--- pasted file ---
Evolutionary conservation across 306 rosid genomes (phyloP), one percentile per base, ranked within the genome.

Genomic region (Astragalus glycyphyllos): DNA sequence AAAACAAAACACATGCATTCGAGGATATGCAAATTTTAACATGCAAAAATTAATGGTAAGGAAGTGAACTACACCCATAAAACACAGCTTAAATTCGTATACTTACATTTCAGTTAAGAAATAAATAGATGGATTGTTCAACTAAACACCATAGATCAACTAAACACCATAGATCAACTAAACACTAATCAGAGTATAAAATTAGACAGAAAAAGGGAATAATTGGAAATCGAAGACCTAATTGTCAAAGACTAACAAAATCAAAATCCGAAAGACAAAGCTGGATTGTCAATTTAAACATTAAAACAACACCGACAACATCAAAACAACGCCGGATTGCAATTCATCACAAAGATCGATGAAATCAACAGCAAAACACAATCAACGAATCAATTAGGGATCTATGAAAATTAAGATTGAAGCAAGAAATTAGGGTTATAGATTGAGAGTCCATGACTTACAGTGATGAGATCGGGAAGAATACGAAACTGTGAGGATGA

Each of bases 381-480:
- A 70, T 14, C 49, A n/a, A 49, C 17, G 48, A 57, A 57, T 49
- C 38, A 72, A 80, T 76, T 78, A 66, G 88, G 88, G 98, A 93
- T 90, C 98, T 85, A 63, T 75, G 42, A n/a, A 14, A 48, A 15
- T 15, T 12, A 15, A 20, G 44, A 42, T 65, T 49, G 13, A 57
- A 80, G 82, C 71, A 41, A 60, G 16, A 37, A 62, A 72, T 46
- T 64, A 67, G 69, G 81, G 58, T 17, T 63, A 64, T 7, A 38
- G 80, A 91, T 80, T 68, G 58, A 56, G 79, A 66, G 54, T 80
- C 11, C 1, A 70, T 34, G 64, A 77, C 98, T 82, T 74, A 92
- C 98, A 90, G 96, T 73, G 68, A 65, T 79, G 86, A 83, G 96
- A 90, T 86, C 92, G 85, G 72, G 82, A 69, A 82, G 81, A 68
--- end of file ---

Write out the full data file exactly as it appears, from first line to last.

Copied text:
Evolutionary conservation across 306 rosid genomes (phyloP), one percentile per base, ranked within the genome.

Genomic region (Astragalus glycyphyllos): DNA sequence AAAACAAAACACATGCATTCGAGGATATGCAAATTTTAACATGCAAAAATTAATGGTAAGGAAGTGAACTACACCCATAAAACACAGCTTAAATTCGTATACTTACATTTCAGTTAAGAAATAAATAGATGGATTGTTCAACTAAACACCATAGATCAACTAAACACCATAGATCAACTAAACACTAATCAGAGTATAAAATTAGACAGAAAAAGGGAATAATTGGAAATCGAAGACCTAATTGTCAAAGACTAACAAAATCAAAATCCGAAAGACAAAGCTGGATTGTCAATTTAAACATTAAAACAACACCGACAACATCAAAACAACGCCGGATTGCAATTCATCACAAAGATCGATGAAATCAACAGCAAAACACAATCAACGAATCAATTAGGGATCTATGAAAATTAAGATTGAAGCAAGAAATTAGGGTTATAGATTGAGAGTCCATGACTTACAGTGATGAGATCGGGAAGAATACGAAACTGTGAGGATGA

Each of bases 381-480:
- A 70, T 14, C 49, A n/a, A 49, C 17, G 48, A 57, A 57, T 49
- C 38, A 72, A 80, T 76, T 78, A 66, G 88, G 88, G 98, A 93
- T 90, C 98, T 85, A 63, T 75, G 42, A n/a, A 14, A 48, A 15
- T 15, T 12, A 15, A 20, G 44, A 42, T 65, T 49, G 13, A 57
- A 80, G 82, C 71, A 41, A 60, G 16, A 37, A 62, A 72, T 46
- T 64, A 67, G 69, G 81, G 58, T 17, T 63, A 64, T 7, A 38
- G 80, A 91, T 80, T 68, G 58, A 56, G 79, A 66, G 54, T 80
- C 11, C 1, A 70, T 34, G 64, A 77, C 98, T 82, T 74, A 92
- C 98, A 90, G 96, T 73, G 68, A 65, T 79, G 86, A 83, G 96
- A 90, T 86, C 92, G 85, G 72, G 82, A 69, A 82, G 81, A 68